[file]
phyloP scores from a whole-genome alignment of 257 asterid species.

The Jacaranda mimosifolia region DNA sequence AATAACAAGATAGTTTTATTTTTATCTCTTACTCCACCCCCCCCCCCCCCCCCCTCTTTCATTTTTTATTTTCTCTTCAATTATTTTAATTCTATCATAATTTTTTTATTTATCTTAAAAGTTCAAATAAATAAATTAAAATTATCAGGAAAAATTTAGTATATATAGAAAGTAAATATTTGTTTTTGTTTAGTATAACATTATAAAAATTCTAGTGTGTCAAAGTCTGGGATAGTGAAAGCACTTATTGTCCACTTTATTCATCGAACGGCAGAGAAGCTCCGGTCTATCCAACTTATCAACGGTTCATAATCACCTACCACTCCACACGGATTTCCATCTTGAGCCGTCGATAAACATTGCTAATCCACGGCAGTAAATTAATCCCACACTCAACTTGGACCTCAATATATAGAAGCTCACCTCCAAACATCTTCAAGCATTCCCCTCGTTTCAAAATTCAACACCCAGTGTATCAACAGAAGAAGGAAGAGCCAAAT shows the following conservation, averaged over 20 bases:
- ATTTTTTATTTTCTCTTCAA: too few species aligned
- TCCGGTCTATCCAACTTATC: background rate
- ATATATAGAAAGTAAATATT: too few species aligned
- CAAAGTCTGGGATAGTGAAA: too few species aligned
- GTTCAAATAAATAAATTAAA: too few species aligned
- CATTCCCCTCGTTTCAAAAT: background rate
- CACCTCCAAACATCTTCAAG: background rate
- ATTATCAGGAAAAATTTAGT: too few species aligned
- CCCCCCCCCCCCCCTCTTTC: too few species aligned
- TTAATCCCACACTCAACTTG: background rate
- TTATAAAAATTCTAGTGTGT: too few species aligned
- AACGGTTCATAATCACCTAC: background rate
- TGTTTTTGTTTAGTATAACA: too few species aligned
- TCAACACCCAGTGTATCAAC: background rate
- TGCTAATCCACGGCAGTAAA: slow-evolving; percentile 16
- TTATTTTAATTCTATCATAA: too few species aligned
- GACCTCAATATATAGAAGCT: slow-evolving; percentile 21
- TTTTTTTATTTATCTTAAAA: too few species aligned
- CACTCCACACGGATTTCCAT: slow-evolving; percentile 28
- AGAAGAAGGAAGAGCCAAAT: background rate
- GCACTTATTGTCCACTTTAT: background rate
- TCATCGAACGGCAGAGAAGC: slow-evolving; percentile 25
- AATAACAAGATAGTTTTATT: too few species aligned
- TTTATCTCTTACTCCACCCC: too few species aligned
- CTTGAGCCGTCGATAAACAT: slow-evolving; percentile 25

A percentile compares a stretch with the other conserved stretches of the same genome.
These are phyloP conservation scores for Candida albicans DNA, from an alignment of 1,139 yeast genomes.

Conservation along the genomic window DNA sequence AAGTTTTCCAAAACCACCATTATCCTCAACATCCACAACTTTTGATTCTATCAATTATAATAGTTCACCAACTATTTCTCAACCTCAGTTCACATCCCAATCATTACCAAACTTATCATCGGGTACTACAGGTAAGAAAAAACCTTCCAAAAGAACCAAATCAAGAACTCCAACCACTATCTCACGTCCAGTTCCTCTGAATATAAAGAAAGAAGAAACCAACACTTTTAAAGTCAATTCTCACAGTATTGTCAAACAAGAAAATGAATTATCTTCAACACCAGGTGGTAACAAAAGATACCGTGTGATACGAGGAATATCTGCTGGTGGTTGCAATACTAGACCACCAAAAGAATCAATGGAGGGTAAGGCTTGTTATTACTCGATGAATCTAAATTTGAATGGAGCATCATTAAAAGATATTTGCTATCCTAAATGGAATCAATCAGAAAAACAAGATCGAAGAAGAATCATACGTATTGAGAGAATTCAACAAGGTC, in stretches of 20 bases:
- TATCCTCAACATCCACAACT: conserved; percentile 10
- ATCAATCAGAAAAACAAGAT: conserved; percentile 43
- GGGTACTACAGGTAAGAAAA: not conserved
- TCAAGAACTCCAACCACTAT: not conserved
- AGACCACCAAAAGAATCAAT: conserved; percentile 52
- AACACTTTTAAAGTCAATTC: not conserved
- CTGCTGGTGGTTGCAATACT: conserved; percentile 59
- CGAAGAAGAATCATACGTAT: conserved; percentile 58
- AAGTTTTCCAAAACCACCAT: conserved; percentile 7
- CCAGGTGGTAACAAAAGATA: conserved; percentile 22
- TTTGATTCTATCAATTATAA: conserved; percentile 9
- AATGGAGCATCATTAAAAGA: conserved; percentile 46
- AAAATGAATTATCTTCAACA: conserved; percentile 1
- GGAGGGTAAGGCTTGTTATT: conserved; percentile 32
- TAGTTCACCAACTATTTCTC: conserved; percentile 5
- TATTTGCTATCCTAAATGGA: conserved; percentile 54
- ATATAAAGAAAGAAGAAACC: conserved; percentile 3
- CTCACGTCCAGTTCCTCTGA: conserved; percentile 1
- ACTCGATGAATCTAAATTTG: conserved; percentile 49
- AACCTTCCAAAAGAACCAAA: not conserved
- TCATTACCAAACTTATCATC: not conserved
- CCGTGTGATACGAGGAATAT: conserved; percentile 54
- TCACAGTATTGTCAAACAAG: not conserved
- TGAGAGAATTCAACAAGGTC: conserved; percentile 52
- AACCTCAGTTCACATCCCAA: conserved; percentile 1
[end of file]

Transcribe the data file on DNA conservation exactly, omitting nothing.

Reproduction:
phyloP scores from a whole-genome alignment of 257 asterid species.

The Jacaranda mimosifolia region DNA sequence AATAACAAGATAGTTTTATTTTTATCTCTTACTCCACCCCCCCCCCCCCCCCCCTCTTTCATTTTTTATTTTCTCTTCAATTATTTTAATTCTATCATAATTTTTTTATTTATCTTAAAAGTTCAAATAAATAAATTAAAATTATCAGGAAAAATTTAGTATATATAGAAAGTAAATATTTGTTTTTGTTTAGTATAACATTATAAAAATTCTAGTGTGTCAAAGTCTGGGATAGTGAAAGCACTTATTGTCCACTTTATTCATCGAACGGCAGAGAAGCTCCGGTCTATCCAACTTATCAACGGTTCATAATCACCTACCACTCCACACGGATTTCCATCTTGAGCCGTCGATAAACATTGCTAATCCACGGCAGTAAATTAATCCCACACTCAACTTGGACCTCAATATATAGAAGCTCACCTCCAAACATCTTCAAGCATTCCCCTCGTTTCAAAATTCAACACCCAGTGTATCAACAGAAGAAGGAAGAGCCAAAT shows the following conservation, averaged over 20 bases:
- ATTTTTTATTTTCTCTTCAA: too few species aligned
- TCCGGTCTATCCAACTTATC: background rate
- ATATATAGAAAGTAAATATT: too few species aligned
- CAAAGTCTGGGATAGTGAAA: too few species aligned
- GTTCAAATAAATAAATTAAA: too few species aligned
- CATTCCCCTCGTTTCAAAAT: background rate
- CACCTCCAAACATCTTCAAG: background rate
- ATTATCAGGAAAAATTTAGT: too few species aligned
- CCCCCCCCCCCCCCTCTTTC: too few species aligned
- TTAATCCCACACTCAACTTG: background rate
- TTATAAAAATTCTAGTGTGT: too few species aligned
- AACGGTTCATAATCACCTAC: background rate
- TGTTTTTGTTTAGTATAACA: too few species aligned
- TCAACACCCAGTGTATCAAC: background rate
- TGCTAATCCACGGCAGTAAA: slow-evolving; percentile 16
- TTATTTTAATTCTATCATAA: too few species aligned
- GACCTCAATATATAGAAGCT: slow-evolving; percentile 21
- TTTTTTTATTTATCTTAAAA: too few species aligned
- CACTCCACACGGATTTCCAT: slow-evolving; percentile 28
- AGAAGAAGGAAGAGCCAAAT: background rate
- GCACTTATTGTCCACTTTAT: background rate
- TCATCGAACGGCAGAGAAGC: slow-evolving; percentile 25
- AATAACAAGATAGTTTTATT: too few species aligned
- TTTATCTCTTACTCCACCCC: too few species aligned
- CTTGAGCCGTCGATAAACAT: slow-evolving; percentile 25

A percentile compares a stretch with the other conserved stretches of the same genome.
These are phyloP conservation scores for Candida albicans DNA, from an alignment of 1,139 yeast genomes.

Conservation along the genomic window DNA sequence AAGTTTTCCAAAACCACCATTATCCTCAACATCCACAACTTTTGATTCTATCAATTATAATAGTTCACCAACTATTTCTCAACCTCAGTTCACATCCCAATCATTACCAAACTTATCATCGGGTACTACAGGTAAGAAAAAACCTTCCAAAAGAACCAAATCAAGAACTCCAACCACTATCTCACGTCCAGTTCCTCTGAATATAAAGAAAGAAGAAACCAACACTTTTAAAGTCAATTCTCACAGTATTGTCAAACAAGAAAATGAATTATCTTCAACACCAGGTGGTAACAAAAGATACCGTGTGATACGAGGAATATCTGCTGGTGGTTGCAATACTAGACCACCAAAAGAATCAATGGAGGGTAAGGCTTGTTATTACTCGATGAATCTAAATTTGAATGGAGCATCATTAAAAGATATTTGCTATCCTAAATGGAATCAATCAGAAAAACAAGATCGAAGAAGAATCATACGTATTGAGAGAATTCAACAAGGTC, in stretches of 20 bases:
- TATCCTCAACATCCACAACT: conserved; percentile 10
- ATCAATCAGAAAAACAAGAT: conserved; percentile 43
- GGGTACTACAGGTAAGAAAA: not conserved
- TCAAGAACTCCAACCACTAT: not conserved
- AGACCACCAAAAGAATCAAT: conserved; percentile 52
- AACACTTTTAAAGTCAATTC: not conserved
- CTGCTGGTGGTTGCAATACT: conserved; percentile 59
- CGAAGAAGAATCATACGTAT: conserved; percentile 58
- AAGTTTTCCAAAACCACCAT: conserved; percentile 7
- CCAGGTGGTAACAAAAGATA: conserved; percentile 22
- TTTGATTCTATCAATTATAA: conserved; percentile 9
- AATGGAGCATCATTAAAAGA: conserved; percentile 46
- AAAATGAATTATCTTCAACA: conserved; percentile 1
- GGAGGGTAAGGCTTGTTATT: conserved; percentile 32
- TAGTTCACCAACTATTTCTC: conserved; percentile 5
- TATTTGCTATCCTAAATGGA: conserved; percentile 54
- ATATAAAGAAAGAAGAAACC: conserved; percentile 3
- CTCACGTCCAGTTCCTCTGA: conserved; percentile 1
- ACTCGATGAATCTAAATTTG: conserved; percentile 49
- AACCTTCCAAAAGAACCAAA: not conserved
- TCATTACCAAACTTATCATC: not conserved
- CCGTGTGATACGAGGAATAT: conserved; percentile 54
- TCACAGTATTGTCAAACAAG: not conserved
- TGAGAGAATTCAACAAGGTC: conserved; percentile 52
- AACCTCAGTTCACATCCCAA: conserved; percentile 1